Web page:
Hot damn it
Your booty like two planets
Go head, and go ham sandwich
Whoa, I can’t stand it
‘Cause you know what to do with that big fat butt
Wiggle, wiggle, wiggle
Damn, baby, you got a bright future behind you
-Jason Derulo, “Wiggle”
When we talk about representation of women in the media, often we’re talking about the lack of women in TV and movies where their (often straight and white) male counterparts dominate.
In music, however, I’m not as concerned about the number of women in the field. While men still dominate the rap and country genres, there are plenty of women in pop music. During this decade, female pop artists have commanded the Billboard Hot 100 charts, both in number of #1 singles and weeks spent at #1.
Until this year.
2015 has not been kind to women in music. Taylor Swift’s “Bad Blood” spent just one week at the top of the charts, and every other #1 single has been from a male artist.
Even more importantly : 2015 hasn’t been kind to women in its lyrics, either.
Best believe that, when you need that
I’ll provide that, you will always have it
I’ll be on deck, keep it in check
When you need that, I’m a let you have it
Yes I do the cooking
Yes I do the cleaning
Plus I keep the na-na real sweet for your eating
Yes you be the boss and yes I be respecting
Whatever that you tell me cause it’s game you be spitting
Make sure I’m on my toes, on my knees
Keep him pleased, rub him down
Be a lady and a freak
-“Hey Mama” by David Guetta ft. Nicki Minaj & Afroman
Not that misogynistic song lyrics are a new phenomenon in the slightest. Rap songs are known for being full of objectification, and many pop, rock, and country songs discuss women in a reductive way too.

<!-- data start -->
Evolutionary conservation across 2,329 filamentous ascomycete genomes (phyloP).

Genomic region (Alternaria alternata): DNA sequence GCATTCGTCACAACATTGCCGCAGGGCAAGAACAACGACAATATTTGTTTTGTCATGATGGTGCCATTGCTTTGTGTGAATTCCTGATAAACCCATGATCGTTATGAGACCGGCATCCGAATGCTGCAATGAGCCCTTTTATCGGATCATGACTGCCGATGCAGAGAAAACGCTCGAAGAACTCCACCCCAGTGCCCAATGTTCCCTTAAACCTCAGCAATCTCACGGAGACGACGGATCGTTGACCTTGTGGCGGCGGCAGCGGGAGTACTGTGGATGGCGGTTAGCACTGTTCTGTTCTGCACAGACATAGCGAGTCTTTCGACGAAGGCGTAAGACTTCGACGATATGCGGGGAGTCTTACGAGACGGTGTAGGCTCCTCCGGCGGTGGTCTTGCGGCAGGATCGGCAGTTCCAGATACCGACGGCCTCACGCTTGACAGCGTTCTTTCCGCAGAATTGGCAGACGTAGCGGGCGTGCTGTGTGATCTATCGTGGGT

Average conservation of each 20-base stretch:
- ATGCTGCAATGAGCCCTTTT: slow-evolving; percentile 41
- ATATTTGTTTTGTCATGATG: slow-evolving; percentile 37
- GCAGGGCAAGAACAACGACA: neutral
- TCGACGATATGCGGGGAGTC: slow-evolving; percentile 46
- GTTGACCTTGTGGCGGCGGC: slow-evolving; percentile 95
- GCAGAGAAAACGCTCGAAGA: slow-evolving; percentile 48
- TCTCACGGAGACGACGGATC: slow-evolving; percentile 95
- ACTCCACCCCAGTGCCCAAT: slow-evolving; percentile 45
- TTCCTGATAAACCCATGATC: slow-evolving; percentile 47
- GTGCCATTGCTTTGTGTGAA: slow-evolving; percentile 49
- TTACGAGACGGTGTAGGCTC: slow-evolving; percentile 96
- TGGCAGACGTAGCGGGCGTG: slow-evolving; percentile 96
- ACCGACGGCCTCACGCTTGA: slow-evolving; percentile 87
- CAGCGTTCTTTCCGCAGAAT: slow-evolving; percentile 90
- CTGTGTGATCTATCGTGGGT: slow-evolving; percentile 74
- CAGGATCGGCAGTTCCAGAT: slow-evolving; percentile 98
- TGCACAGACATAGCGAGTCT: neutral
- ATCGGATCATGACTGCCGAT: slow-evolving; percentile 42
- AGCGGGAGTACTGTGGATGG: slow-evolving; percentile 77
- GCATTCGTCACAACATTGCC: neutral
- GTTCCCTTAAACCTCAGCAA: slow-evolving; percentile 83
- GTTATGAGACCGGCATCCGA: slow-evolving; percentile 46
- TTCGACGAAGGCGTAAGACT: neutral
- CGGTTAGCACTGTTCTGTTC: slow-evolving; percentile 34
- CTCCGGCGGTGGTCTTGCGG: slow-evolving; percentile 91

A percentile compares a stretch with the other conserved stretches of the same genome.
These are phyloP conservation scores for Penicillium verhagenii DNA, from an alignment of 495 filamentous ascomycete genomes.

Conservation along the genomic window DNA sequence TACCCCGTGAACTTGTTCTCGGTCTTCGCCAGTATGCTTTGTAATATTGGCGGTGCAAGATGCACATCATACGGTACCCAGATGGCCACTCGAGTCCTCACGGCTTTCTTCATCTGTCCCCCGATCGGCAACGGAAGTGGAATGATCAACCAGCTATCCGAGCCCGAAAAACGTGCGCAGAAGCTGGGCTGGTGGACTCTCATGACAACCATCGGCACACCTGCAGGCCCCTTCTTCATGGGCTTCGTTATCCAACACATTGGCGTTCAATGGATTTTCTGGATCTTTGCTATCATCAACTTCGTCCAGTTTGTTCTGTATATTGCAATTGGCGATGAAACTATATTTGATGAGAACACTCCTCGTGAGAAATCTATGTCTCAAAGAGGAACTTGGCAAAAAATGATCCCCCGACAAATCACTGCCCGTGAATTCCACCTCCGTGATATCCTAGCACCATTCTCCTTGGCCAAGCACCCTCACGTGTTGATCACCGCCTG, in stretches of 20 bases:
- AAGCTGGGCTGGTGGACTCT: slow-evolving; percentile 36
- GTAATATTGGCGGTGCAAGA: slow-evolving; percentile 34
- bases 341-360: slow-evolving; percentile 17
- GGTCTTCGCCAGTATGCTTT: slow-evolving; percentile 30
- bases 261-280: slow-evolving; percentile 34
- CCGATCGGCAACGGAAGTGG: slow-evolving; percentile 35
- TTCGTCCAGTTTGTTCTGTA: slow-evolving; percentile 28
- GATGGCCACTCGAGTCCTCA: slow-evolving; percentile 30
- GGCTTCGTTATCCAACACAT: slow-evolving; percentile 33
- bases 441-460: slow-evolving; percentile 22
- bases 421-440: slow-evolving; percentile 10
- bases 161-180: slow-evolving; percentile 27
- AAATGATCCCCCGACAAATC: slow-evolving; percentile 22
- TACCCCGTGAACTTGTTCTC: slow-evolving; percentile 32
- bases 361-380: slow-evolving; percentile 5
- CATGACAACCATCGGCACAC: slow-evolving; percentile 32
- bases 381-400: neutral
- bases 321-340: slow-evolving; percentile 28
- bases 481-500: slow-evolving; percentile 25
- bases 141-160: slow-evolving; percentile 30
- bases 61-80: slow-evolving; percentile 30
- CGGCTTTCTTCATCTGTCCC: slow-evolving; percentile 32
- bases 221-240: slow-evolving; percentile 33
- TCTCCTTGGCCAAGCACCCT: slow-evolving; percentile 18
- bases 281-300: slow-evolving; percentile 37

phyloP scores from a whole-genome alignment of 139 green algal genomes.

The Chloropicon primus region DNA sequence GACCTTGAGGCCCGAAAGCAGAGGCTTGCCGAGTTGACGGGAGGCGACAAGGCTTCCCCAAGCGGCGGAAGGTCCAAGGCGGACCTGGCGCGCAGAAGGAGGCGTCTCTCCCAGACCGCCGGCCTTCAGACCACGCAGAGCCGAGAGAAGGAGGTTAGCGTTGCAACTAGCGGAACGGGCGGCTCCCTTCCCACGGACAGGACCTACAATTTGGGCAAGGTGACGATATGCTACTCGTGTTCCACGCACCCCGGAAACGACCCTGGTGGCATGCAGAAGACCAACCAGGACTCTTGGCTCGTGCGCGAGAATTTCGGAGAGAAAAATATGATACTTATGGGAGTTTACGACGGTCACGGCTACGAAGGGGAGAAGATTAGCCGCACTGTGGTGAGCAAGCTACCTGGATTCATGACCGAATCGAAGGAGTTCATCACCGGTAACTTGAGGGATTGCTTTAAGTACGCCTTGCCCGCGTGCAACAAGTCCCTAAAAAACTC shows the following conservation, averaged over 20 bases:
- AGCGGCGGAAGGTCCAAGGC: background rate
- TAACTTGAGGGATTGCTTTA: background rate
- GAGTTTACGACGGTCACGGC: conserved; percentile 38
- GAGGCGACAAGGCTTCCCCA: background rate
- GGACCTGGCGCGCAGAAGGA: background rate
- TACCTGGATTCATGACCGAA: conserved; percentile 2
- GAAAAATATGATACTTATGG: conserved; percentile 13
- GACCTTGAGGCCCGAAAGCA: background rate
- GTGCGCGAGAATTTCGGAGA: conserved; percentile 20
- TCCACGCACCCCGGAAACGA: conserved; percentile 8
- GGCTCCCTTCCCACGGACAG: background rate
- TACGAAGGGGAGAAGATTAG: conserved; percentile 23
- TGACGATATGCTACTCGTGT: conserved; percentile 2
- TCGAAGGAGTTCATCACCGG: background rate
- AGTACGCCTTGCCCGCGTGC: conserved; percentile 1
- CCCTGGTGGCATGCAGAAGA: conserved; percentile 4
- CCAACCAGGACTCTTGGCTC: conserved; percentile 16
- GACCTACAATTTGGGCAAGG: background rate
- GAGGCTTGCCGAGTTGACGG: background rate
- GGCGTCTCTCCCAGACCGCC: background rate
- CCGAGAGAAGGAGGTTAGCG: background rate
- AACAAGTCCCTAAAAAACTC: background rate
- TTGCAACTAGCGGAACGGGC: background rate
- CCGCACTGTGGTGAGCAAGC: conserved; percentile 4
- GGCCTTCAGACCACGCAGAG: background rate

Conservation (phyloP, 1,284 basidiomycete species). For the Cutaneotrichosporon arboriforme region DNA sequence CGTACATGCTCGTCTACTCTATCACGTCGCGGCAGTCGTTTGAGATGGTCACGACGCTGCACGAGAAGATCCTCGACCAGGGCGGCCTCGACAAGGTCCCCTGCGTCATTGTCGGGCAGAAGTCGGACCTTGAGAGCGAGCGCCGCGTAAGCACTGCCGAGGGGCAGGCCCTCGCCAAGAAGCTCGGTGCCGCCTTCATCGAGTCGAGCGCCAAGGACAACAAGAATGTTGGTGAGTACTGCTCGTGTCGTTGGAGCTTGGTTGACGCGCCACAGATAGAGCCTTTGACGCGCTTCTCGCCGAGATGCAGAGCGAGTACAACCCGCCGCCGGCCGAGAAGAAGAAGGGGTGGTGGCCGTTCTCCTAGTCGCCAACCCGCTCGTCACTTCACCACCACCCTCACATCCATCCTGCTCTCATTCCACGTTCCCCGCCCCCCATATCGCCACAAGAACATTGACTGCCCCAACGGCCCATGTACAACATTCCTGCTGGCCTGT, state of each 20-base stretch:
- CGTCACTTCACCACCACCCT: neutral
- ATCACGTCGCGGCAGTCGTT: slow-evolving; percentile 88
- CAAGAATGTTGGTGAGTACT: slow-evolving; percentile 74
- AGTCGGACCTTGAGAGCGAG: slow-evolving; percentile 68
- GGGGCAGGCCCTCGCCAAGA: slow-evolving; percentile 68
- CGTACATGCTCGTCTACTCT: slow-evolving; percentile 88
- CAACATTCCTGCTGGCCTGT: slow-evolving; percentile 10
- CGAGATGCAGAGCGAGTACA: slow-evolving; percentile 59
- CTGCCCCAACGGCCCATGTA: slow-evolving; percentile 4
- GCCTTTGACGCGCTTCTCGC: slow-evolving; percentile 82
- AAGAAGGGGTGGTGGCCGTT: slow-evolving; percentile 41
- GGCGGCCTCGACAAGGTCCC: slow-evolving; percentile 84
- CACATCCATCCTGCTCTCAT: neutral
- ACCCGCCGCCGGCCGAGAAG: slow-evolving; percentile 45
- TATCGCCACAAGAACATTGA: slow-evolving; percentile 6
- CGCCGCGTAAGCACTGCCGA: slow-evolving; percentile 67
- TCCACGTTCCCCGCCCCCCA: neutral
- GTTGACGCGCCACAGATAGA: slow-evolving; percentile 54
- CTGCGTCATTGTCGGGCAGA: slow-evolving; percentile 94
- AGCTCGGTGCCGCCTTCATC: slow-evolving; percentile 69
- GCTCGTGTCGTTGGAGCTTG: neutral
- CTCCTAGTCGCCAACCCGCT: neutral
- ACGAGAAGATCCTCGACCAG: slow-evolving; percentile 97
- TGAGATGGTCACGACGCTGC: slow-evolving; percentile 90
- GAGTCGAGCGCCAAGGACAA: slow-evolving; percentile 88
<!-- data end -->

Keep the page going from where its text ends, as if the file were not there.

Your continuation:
Descriptions often refer to a whole person with just one body part or item of clothing. Pet names are common, especially infantilizing or proprietary ones. Lyrics sometimes even include storylines about cheating on or using women for sex.
I’ve sort of gotten used to misogyny on the radio. And that scares me.
Like the Manic Pixie Dream Girl in movies, I shudder at songs that portray a woman’s only purpose as serving a man’s needs, whether those are domestic, romantic, sexual, or otherwise.
She walks like a model
She grants my wishes
Like a genie in a bottle
All these other girls are tempting
But I’m empty when you’re gone
And they say:
Do you need me?
Do you think I’m pretty?
Do I make you feel like cheating?
I’m like no, not really ’cause
Oh, I think that I’ve found myself a cheerleader
She is always right there when I need her
-“Cheerleader” by OMI
For example, OMI’s “Cheerleader”–which had the second-highest sales levels this year, proving its ubiquity–shows that the narrator fixates on a woman because she “grants his wishes” and she’s always there for him…but only when he wants her.
And the song is catchy, so kids and teenagers and adults sing along, subtly internalizing that an ideal woman revolves her life around her boyfriend––that being his “cheerleader,” even when he’s tempted by other women, is the way to make him “pop the question.”
Another repeated trope in 2015’s pop music is the tempted male proudly turning down sexually aggressive women. “Cheerleader” is a good example of that, but the most despicable example to me is Andy Grammer’s “Honey, I’m Good.”
You look good, I will not lie
But if you ask where I’m staying tonight
I gotta be like oh, baby, no, baby, you got me all wrong, baby
My baby’s already got all of my love
-“Honey, I’m Good” by Andy Grammer
While I am a bit uncomfortable with the lyric about checking out a woman’s legs, I’m completely bothered by the overarching theme of this song. He essentially asks the listener to praise him for staying faithful in a relationship–something that should be a given when you commit to someone else.
In the words of my friend Bee, “He’s doing everything but actually cheating and then patting himself on the back.”
She paraphrases the song’s message as “I’d normally say yes, have another drink, and go home with you, but I found the one woman I’m not gonna cheat on. AWARD ME ALL THE MEDALS.”
I’m not sure which is worse: songs where men unashamedly cheat on their significant others, or songs where men boast about how great they are for having basic human decency.
Either way, there’s a reason I don’t listen to the radio much anymore.
I refuse to sing along to misogyny.